Viviana Aldous, Editor-in-Chief
For the better part of the last three years, I reported for work in The Daily Texan basement more days than not. As a news reporter, I attended student and state legislative meetings and gained insight into the workings of the University. As an editor, I examined the newspaper from the perspective of a reader and not just a writer. As a result of my experience at the Texan, I understand the issues facing students, faculty and staff.
The opinion page is where you’ll read about topics ranging from budget cuts to Rick Perry’s campaign for presidency. We want to have your input on the issues that impact you most. Submit a guest column or a firing line. With your help, the opinion page will reflect the issues our readership cares about and will remain a place for discussion and dialogue for members of the campus community.
Aldous is a Plan II and philosophy senior.
Shabab Siddiqui, Associate Editor
I joined the Texan my freshman year because I was the nerd who liked to write. I guess I’m still here because neither the “nerd” nor the “like to write” has worn off yet.
I’ve spent the last couple of years working at The Daily Texan in various capacities and getting involved with student legislative bodies. I have covered the faculty and the administration while also working with faculty members and administrators.
I was careful never to cross the conflict-of-interest line. Yet no matter what side I stood on, I always had a vested interest in the conflict.
The first speckles of controversy emerge when a culture of layering makes things too complex for most people to understand. It is the boiling point where individuals can maim and mangle thoughts into polarizing arguments.
I think that is our charge at The Daily Texan: to turn debates back into discussions, to toss out thoughts and ideas and have all of you place it on a scale from ingenious to idiotic. To do that, maybe we need to be poring over budgets and sitting in meetings. Or maybe we need to be illustrating issues by referencing basketball, Taylor Swift and Harry Potter.
We all have a tendency to believe that our time is the most important or most challenging or most monumental in the history of humanity. I don’t know if that’s true as much as we need to pretend it’s true to ensure we bring it on a day-to-day, column-to-column basis.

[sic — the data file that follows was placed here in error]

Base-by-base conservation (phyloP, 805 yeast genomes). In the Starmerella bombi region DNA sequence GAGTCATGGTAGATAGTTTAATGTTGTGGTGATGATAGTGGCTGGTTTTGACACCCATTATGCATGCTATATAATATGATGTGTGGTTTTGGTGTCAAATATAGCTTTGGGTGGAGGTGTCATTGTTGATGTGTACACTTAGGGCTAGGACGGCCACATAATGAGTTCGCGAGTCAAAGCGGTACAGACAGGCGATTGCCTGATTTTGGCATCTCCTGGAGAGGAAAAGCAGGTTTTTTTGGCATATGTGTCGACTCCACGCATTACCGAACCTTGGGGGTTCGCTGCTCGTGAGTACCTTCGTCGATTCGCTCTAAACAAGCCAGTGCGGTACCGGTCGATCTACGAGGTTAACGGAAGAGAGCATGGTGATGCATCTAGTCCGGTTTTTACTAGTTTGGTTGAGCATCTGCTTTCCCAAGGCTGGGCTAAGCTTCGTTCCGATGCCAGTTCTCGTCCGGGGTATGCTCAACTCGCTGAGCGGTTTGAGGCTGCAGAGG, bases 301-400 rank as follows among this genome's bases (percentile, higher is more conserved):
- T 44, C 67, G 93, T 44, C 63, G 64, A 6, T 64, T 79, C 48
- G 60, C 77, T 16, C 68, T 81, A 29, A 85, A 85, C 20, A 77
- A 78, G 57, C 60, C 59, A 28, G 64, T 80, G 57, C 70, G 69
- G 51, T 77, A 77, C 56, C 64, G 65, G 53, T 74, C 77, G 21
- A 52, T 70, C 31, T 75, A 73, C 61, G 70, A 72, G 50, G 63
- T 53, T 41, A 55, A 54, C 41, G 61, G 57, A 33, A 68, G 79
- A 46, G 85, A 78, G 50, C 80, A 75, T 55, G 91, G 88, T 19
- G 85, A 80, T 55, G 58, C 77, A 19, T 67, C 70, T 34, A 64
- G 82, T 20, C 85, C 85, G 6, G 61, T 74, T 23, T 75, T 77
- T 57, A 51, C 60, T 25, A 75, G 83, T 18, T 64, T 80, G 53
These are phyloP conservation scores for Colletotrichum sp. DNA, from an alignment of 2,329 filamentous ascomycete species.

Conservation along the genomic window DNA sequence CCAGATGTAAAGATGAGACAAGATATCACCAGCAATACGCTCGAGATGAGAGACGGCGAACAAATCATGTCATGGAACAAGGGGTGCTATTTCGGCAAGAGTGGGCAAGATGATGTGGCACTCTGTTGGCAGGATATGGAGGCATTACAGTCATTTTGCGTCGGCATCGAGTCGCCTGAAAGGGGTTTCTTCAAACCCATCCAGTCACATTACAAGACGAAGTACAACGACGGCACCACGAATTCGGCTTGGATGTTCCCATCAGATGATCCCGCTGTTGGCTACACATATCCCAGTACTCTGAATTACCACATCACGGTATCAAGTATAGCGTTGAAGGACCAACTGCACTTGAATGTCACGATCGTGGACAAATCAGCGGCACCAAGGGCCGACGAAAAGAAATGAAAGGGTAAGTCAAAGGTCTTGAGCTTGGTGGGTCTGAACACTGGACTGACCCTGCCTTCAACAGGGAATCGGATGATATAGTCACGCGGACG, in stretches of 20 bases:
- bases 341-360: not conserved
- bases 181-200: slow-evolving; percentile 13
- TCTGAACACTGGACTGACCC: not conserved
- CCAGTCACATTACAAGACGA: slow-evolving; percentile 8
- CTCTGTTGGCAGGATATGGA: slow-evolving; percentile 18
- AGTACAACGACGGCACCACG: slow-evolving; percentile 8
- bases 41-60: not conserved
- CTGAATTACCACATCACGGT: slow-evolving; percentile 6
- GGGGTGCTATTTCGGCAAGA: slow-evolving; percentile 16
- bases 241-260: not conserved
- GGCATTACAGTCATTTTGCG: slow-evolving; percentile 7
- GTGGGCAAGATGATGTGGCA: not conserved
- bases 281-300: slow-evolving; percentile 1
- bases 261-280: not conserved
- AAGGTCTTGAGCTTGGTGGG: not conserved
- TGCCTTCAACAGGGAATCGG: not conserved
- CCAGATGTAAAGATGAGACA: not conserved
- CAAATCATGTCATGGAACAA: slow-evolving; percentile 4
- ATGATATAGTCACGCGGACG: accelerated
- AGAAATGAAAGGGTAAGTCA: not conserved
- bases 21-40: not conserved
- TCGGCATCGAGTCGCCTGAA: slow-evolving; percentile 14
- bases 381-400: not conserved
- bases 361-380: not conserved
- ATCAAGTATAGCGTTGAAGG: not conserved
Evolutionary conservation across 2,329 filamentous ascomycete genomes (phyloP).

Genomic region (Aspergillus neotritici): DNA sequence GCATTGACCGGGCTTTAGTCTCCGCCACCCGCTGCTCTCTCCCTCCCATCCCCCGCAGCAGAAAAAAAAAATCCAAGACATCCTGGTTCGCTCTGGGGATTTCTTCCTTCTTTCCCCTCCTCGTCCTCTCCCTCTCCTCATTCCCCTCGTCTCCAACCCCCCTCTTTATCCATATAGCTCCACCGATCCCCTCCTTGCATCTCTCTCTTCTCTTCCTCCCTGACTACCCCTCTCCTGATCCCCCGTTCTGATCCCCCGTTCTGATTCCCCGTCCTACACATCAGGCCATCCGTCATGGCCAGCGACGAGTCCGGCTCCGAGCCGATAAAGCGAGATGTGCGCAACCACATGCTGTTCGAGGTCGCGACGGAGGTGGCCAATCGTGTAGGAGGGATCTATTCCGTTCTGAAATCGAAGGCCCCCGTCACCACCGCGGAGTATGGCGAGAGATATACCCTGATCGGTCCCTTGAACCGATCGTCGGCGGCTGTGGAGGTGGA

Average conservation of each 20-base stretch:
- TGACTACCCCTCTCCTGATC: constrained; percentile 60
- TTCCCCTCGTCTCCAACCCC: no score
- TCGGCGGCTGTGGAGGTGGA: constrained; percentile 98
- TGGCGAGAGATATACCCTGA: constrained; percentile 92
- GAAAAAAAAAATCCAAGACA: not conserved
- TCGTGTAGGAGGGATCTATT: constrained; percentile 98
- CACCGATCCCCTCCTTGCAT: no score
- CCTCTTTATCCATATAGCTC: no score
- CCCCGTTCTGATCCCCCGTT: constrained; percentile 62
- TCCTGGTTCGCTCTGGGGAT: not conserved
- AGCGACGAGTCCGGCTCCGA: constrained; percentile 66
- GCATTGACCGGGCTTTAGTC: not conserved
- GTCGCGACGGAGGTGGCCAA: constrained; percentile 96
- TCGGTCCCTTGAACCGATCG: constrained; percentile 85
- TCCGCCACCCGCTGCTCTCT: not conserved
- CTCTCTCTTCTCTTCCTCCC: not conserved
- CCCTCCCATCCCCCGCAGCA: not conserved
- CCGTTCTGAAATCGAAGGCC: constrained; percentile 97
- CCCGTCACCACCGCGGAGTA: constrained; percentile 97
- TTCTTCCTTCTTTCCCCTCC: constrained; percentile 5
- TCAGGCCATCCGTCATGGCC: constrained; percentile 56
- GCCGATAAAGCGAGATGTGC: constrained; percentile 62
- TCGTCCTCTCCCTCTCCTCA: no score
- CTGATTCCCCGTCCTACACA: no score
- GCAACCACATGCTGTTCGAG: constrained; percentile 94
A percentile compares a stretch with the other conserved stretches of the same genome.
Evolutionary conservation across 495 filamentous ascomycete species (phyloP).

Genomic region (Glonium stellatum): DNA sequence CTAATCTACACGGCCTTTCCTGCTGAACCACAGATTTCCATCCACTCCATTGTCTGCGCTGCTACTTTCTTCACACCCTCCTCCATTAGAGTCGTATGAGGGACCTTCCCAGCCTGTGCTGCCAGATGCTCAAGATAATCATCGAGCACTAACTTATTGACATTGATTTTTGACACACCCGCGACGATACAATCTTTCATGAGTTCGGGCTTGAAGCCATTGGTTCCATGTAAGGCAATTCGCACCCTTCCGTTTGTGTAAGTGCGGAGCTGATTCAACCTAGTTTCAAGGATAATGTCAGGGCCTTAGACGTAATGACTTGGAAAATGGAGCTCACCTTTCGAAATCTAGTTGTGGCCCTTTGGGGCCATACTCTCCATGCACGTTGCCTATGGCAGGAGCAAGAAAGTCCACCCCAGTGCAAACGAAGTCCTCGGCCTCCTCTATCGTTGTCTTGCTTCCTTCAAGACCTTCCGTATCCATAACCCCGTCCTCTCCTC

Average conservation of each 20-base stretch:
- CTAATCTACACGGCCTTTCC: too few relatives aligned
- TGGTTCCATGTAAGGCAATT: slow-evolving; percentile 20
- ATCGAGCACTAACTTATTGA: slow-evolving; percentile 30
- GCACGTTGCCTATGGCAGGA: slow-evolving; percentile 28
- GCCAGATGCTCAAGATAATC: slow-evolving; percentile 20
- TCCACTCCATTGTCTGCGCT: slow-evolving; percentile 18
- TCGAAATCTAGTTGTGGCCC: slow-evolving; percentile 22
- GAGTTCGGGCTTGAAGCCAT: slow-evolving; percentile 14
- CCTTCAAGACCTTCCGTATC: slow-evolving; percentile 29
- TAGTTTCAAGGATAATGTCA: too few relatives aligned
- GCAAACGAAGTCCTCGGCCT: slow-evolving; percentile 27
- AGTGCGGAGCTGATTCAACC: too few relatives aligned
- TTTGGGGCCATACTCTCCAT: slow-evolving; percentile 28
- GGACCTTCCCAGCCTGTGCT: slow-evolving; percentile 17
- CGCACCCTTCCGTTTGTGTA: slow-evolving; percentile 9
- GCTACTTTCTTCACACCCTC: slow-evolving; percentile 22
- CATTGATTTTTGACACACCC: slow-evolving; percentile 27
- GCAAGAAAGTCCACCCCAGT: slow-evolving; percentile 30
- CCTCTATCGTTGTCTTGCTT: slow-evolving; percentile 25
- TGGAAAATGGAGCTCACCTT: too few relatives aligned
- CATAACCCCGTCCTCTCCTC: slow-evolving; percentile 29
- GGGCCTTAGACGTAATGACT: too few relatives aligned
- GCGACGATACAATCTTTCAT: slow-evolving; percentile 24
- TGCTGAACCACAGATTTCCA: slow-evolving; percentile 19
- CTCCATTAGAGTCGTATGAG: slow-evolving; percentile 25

But what do I know? I’m just a nerd who likes to write.
Siddiqui is a finance and government junior.
Matt Daley, Associate Editor
I’m still somewhat new here. This past summer, I wrote a weekly opinion column for The Daily Texan, but that’s about as far back as my experience goes. Though, as a senior biology student and former Student Government representative, I’m not quite new to UT.
It’s really an interesting time to be here. Over the past year, UT has found itself at the center of a lively discussion about the role of public universities in our rapidly changing state. The University’s budget has been cut and its class sizes increased. Ensuring that student opinion helps to shape the direction in which the University moves going forward is something I have been and remain passionate about.
And I don’t mean for “interesting” to be a stand-in for “gloomy.” Longhorn football returns in less than two weeks. UT remains one of the best universities in the nation and Texas remains one of the best places in the country to be a new college graduate.
As an associate editor, I hope to bring attention to issues, good and bad, that affect our campus. And as someone who has contributed guest columns and firing lines to this paper in the past on topics ranging from ethically questionable Student Government elections to the theoretical soundness of evolution versus the intellectual emptiness of creationism, I hope to encourage others in the campus community to think and write about these important issues, too.
Daley is a biology and government senior